Marko Ahtisaari, Nokia’s head of design, sat down with the Guardian for an exclusive interview recently. During the interview, Ahtisaari discussed some of Nokia’s design plans down the road which includes several innovative ideas for the Nokia Lumia line which is powered by Microsoft’s Windows Phone OS. NFC, wireless charging, and software color themes to match accessories for the lineup were mentioned.
NFC (Near Field Communications) is a wireless standard very similar to Bluetooth that works by communicating with other hardware by touching them together or bringing them very close. The proximity required to initiate these communications are controlled by application’s sensitivity settings by the app’s developer. An example of NFC in use is available with the Samsung Galaxy Nexus with Google Wallet and Android Beam. Android Beam allows two users with NFC phones to share contact info by simply touching phones to each other and initiating the beam. You can see an example of this in a short video from Google. NFC is a very young technology right now, but the adoption of NFC seems to be picking up. Nokia and Google are already using it and Samsung is adding it to some of the Galaxy S II devices and the Galaxy Note.
NFC is not yet supported by Windows Phone but plan to support it later this year. The Nokia Lumia 800 and 900, two Lumia devices set to be released soon, will not have NFC. According to Nokia’s CEO, Stephen Elop, NFC is important to Nokia and they plan to support it.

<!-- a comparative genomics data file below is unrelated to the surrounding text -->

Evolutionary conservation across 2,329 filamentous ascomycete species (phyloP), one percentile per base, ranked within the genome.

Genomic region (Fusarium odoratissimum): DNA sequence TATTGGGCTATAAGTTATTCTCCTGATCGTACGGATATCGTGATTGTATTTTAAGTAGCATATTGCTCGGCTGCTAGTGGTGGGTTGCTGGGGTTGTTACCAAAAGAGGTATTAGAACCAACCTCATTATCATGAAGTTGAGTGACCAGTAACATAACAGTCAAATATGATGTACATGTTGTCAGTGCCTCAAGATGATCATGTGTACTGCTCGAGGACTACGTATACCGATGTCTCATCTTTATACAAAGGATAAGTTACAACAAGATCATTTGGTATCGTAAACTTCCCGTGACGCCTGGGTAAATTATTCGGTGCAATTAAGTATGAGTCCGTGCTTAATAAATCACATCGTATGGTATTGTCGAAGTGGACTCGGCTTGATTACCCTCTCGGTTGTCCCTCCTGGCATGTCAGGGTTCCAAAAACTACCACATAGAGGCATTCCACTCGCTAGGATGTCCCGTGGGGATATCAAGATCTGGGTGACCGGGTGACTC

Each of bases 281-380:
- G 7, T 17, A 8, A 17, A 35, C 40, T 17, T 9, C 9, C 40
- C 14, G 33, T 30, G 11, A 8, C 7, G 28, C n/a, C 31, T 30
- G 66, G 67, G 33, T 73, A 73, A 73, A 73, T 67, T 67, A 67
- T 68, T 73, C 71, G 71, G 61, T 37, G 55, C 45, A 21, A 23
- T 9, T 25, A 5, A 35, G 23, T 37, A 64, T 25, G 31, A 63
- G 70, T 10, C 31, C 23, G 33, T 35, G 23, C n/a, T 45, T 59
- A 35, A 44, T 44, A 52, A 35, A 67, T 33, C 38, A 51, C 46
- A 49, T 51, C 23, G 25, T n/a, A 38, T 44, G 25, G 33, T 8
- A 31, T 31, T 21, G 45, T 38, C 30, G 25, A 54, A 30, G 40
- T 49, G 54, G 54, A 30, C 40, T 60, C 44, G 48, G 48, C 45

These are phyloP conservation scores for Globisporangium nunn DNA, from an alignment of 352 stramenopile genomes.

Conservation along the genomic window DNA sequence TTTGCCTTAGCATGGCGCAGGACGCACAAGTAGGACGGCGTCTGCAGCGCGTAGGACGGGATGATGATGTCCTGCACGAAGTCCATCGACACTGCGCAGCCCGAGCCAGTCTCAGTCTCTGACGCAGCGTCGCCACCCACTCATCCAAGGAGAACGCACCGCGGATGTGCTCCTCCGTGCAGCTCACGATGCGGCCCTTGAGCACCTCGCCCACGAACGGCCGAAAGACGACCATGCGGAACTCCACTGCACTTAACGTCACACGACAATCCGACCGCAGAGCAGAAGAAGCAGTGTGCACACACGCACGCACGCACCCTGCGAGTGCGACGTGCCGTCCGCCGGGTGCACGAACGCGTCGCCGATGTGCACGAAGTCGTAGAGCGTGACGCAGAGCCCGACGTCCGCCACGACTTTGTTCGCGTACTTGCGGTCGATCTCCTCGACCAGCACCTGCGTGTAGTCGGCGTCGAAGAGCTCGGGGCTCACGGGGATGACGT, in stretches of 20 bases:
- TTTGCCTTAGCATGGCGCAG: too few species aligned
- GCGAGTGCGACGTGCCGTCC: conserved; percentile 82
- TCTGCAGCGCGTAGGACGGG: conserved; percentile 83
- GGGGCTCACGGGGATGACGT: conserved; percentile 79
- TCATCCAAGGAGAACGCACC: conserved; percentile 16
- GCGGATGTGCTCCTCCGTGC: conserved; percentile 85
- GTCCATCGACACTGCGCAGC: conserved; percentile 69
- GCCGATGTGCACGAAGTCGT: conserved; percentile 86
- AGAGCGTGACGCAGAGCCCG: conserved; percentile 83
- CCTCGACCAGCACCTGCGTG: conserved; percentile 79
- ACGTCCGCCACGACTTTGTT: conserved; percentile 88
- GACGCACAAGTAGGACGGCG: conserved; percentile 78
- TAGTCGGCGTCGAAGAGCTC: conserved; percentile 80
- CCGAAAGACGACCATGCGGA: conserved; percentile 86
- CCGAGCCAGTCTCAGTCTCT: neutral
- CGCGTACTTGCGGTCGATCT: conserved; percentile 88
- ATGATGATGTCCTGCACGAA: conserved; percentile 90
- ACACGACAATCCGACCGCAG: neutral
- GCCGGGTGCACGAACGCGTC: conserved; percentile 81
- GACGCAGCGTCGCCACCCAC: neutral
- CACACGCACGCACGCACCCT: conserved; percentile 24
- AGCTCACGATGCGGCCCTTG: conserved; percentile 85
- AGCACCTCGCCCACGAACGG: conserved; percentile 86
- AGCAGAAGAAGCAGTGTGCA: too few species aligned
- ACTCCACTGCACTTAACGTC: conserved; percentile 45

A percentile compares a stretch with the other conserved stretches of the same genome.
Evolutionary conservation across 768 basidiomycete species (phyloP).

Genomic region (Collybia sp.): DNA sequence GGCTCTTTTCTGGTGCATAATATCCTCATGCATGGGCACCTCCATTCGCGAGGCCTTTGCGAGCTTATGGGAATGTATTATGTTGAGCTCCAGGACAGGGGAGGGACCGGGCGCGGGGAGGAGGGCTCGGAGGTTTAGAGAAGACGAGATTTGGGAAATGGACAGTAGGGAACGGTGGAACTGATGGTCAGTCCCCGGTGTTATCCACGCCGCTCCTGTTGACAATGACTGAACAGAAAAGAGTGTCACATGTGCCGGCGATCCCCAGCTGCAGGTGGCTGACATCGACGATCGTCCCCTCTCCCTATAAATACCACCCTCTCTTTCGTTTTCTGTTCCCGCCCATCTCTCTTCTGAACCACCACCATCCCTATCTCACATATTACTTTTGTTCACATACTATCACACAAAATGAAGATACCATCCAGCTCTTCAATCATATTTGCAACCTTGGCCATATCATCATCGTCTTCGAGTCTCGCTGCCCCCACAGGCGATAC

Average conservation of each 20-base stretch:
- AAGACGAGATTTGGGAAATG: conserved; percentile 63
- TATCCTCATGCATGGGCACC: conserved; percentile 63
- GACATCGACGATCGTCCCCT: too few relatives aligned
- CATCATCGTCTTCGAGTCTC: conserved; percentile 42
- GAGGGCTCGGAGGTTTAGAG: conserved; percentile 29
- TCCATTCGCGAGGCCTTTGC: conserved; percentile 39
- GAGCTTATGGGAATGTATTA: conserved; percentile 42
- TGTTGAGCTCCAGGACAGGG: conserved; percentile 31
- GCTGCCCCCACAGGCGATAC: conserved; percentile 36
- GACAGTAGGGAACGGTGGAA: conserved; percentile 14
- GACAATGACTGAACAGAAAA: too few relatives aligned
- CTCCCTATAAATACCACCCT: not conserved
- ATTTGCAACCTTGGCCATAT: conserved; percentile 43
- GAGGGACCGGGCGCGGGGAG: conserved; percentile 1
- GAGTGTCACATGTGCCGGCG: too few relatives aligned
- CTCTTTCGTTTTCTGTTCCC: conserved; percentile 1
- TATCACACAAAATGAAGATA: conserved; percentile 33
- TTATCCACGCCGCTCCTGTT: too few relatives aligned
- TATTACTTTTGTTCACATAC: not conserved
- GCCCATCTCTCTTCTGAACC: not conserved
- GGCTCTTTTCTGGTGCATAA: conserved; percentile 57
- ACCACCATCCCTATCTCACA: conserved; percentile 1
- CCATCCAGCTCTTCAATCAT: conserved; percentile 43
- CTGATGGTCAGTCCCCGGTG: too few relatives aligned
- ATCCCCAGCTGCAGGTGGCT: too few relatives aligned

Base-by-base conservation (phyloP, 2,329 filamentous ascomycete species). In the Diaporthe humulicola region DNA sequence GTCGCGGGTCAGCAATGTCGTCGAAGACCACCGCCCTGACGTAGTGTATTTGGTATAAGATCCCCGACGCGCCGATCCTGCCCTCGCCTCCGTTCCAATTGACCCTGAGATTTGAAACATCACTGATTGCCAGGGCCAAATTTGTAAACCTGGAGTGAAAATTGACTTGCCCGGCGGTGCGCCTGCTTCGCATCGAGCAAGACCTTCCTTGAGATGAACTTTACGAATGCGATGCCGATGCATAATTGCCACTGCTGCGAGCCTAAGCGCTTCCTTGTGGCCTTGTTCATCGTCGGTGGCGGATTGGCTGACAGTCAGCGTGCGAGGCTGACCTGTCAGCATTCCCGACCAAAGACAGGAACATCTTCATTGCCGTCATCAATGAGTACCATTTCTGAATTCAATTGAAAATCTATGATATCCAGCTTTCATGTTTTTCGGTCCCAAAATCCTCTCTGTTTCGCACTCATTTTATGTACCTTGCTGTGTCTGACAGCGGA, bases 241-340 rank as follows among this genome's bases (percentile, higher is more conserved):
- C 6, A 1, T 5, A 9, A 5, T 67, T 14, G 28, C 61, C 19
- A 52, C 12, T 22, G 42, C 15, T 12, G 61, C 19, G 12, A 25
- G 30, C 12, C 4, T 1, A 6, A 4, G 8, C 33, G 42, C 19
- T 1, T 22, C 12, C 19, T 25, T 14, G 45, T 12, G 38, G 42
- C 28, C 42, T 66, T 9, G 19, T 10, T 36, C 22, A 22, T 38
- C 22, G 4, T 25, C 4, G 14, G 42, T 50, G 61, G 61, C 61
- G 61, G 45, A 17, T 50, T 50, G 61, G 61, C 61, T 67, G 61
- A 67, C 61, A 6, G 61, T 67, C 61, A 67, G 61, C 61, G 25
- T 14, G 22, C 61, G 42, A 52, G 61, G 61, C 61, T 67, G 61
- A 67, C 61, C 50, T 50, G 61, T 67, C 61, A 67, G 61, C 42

The company is also working closely with Microsoft, which is providing the software for its new top-end smartphones, to co-ordinate software details such as tile colours to match its hardware accessories, Marko Ahtisaari, Nokia’s head of design, told the Guardian.
New versions of the Lumia design, introduced to showcase Windows Phone in November, will also remove the flip-up plastic tab that presently covers the micro-USB charger for the phone – one of just two moving parts on the Lumia 800 phone.
I am really excited to see how Nokia does with the Lumia lineup in the US. Even though Microsoft has a bit of a bad reputation in the mobile game due to consumer’s perceived belief that Windows Mobile was a failure, Nokia’s great reputation in the feature phone market should help get Windows Phone into the hands of the consumer.
Nokia’s leaders seem very forward thinking and they know what consumer’s want. This is apparent with their push to have a line of accessories available for their phones at launch. This, in my opinion, is one of the things that Apple did well with the iPhone.
Source: The Guardian
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